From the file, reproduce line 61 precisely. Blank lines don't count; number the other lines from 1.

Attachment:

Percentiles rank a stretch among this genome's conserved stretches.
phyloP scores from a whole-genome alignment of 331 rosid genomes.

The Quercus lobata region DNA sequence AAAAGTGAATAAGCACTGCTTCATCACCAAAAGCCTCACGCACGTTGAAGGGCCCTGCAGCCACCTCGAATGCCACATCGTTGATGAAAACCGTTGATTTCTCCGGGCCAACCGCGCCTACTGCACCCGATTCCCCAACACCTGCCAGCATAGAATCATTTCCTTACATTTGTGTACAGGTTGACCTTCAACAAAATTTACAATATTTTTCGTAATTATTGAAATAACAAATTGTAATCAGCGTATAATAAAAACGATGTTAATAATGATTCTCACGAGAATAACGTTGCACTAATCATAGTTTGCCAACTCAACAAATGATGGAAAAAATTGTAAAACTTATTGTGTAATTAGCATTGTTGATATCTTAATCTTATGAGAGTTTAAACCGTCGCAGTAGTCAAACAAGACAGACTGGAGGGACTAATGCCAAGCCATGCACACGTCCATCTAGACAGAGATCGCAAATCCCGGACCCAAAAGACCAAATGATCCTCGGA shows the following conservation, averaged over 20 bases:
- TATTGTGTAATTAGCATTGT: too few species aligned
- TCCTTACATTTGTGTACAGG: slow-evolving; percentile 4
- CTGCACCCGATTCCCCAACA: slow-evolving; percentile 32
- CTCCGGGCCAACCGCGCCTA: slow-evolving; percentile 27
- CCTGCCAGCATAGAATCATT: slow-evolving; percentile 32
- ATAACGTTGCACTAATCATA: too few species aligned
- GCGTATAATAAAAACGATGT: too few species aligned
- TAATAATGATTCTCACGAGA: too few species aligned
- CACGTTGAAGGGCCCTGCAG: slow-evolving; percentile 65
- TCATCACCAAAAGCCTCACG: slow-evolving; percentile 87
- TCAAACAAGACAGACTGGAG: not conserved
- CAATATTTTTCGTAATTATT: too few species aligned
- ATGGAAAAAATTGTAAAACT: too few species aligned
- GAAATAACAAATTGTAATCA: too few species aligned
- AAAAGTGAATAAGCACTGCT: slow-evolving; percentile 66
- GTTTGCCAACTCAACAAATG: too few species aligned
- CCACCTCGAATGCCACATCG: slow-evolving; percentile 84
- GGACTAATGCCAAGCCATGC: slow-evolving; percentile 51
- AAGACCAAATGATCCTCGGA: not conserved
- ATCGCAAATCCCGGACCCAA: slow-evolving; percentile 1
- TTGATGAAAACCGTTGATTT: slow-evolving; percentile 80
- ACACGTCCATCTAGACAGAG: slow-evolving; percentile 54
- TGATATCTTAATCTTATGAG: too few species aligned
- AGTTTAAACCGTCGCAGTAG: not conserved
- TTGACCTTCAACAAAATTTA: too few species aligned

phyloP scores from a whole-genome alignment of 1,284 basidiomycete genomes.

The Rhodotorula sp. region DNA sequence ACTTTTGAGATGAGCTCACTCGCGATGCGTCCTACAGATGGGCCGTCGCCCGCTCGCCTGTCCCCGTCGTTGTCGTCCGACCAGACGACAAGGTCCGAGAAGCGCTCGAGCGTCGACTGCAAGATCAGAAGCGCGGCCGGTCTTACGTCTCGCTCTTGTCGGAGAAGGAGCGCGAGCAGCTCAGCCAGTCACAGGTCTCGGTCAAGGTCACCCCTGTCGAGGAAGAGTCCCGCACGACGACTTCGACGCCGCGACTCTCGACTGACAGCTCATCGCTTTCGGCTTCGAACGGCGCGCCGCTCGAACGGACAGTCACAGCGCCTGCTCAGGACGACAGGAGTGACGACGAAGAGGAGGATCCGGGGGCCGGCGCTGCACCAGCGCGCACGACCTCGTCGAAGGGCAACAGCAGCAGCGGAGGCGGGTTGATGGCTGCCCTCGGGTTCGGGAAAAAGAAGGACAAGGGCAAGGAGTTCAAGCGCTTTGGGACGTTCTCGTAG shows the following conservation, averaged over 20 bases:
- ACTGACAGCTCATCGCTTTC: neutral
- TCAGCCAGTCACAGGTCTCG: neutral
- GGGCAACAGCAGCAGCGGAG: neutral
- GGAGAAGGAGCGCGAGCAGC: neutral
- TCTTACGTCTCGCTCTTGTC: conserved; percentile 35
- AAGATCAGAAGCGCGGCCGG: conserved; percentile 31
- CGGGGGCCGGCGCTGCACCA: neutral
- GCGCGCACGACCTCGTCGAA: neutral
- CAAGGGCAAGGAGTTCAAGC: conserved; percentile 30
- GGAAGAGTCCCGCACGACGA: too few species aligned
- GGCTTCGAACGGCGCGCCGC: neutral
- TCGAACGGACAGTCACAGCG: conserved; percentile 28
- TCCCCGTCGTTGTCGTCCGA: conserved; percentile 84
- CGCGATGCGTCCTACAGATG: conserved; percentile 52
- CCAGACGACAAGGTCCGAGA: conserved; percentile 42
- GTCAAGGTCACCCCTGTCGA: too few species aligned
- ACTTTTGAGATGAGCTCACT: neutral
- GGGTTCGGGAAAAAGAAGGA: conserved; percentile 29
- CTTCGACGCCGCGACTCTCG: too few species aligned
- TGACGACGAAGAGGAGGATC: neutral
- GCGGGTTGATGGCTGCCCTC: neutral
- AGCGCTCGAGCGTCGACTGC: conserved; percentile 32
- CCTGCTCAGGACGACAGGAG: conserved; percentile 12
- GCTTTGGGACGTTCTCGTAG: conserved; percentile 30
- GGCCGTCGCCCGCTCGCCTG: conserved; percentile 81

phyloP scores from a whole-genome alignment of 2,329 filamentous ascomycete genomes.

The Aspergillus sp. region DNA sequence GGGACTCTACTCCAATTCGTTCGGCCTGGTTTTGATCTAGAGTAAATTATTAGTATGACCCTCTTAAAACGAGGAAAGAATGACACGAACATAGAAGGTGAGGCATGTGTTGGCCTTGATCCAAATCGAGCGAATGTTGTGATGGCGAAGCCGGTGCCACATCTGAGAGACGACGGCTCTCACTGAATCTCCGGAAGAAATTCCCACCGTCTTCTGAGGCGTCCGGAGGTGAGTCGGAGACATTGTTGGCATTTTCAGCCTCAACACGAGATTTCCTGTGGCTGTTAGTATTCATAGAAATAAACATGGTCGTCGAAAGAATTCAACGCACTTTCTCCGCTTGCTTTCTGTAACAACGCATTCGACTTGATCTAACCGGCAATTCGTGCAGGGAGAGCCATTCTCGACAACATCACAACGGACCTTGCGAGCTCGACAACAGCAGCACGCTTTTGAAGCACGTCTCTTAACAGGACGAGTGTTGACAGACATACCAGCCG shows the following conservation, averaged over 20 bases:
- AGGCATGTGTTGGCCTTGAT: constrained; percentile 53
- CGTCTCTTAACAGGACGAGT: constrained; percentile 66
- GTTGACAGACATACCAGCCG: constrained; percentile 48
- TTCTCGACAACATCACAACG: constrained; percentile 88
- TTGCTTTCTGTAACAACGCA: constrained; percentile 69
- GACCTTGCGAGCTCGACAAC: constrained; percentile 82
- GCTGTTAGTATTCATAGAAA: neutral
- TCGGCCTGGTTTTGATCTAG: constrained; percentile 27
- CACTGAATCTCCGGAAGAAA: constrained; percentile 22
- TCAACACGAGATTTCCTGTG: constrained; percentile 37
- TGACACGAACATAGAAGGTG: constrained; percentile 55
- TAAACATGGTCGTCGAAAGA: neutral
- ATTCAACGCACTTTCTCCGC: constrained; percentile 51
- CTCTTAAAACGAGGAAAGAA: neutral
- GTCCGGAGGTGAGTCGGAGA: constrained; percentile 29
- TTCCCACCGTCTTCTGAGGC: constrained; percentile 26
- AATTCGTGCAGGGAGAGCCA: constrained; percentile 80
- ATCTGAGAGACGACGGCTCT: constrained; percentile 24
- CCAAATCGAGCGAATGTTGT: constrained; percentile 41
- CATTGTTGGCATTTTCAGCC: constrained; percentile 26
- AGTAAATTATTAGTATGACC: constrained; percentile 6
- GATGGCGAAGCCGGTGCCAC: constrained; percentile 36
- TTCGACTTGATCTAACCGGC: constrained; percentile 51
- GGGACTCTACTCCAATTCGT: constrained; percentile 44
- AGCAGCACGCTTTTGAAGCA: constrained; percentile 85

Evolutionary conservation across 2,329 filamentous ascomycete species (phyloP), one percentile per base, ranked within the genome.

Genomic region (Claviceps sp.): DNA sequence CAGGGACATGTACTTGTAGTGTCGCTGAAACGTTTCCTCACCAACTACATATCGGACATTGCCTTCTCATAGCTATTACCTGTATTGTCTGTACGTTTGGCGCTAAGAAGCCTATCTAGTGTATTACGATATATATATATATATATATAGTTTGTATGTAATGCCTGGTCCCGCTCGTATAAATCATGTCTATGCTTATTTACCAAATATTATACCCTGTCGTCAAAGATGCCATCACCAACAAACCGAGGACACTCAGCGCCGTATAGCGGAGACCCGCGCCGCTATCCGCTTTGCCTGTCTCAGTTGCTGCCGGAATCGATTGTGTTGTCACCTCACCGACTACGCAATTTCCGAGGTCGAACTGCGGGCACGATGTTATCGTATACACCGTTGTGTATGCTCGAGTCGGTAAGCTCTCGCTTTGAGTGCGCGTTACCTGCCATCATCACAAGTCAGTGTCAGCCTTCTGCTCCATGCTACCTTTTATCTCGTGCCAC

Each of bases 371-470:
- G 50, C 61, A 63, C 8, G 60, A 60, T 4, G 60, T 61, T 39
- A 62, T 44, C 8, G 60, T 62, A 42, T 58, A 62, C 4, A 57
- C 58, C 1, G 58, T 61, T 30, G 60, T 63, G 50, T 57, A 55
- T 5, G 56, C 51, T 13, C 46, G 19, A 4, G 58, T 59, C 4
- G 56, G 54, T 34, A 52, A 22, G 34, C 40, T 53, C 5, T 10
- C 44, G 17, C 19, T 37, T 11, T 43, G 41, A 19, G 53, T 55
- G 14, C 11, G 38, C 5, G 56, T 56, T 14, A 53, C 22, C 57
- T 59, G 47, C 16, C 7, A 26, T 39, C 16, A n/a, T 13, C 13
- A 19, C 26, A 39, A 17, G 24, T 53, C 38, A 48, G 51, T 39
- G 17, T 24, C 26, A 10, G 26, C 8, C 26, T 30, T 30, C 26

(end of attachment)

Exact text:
- TTCTCGACAACATCACAACG: constrained; percentile 88